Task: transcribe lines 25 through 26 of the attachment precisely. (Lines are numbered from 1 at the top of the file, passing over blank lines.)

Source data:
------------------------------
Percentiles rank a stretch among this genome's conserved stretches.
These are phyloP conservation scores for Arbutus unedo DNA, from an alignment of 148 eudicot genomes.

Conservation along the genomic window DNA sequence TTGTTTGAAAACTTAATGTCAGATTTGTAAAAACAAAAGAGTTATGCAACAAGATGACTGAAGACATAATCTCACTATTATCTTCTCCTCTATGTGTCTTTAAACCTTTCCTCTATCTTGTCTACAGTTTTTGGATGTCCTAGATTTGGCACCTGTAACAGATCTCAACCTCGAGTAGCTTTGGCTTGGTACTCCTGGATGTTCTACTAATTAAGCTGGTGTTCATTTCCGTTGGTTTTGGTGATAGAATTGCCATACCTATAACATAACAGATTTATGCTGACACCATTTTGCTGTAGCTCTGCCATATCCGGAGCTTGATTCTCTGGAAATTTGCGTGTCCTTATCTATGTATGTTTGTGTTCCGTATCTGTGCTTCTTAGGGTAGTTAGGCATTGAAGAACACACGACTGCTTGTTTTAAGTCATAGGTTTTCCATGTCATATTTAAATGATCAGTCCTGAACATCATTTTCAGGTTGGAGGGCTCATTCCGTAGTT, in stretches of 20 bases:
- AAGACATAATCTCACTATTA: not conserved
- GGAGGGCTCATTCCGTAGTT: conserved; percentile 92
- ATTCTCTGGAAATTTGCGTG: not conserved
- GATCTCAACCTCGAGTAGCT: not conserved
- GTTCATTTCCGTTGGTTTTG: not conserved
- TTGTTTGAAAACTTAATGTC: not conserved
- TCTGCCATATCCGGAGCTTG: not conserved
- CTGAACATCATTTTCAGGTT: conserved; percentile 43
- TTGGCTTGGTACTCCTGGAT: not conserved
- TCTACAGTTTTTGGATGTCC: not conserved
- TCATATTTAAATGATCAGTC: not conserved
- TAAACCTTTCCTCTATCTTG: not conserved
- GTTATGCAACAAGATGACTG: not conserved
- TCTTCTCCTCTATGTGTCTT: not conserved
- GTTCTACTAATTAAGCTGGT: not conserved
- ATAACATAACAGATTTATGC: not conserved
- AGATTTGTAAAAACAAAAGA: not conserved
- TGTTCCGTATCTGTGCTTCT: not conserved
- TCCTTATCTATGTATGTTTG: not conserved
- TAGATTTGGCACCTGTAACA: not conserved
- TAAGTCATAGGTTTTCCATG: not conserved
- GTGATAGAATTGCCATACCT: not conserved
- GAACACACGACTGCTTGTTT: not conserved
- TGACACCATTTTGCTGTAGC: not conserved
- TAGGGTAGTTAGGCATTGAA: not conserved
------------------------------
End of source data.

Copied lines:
- GTGATAGAATTGCCATACCT: not conserved
- GAACACACGACTGCTTGTTT: not conserved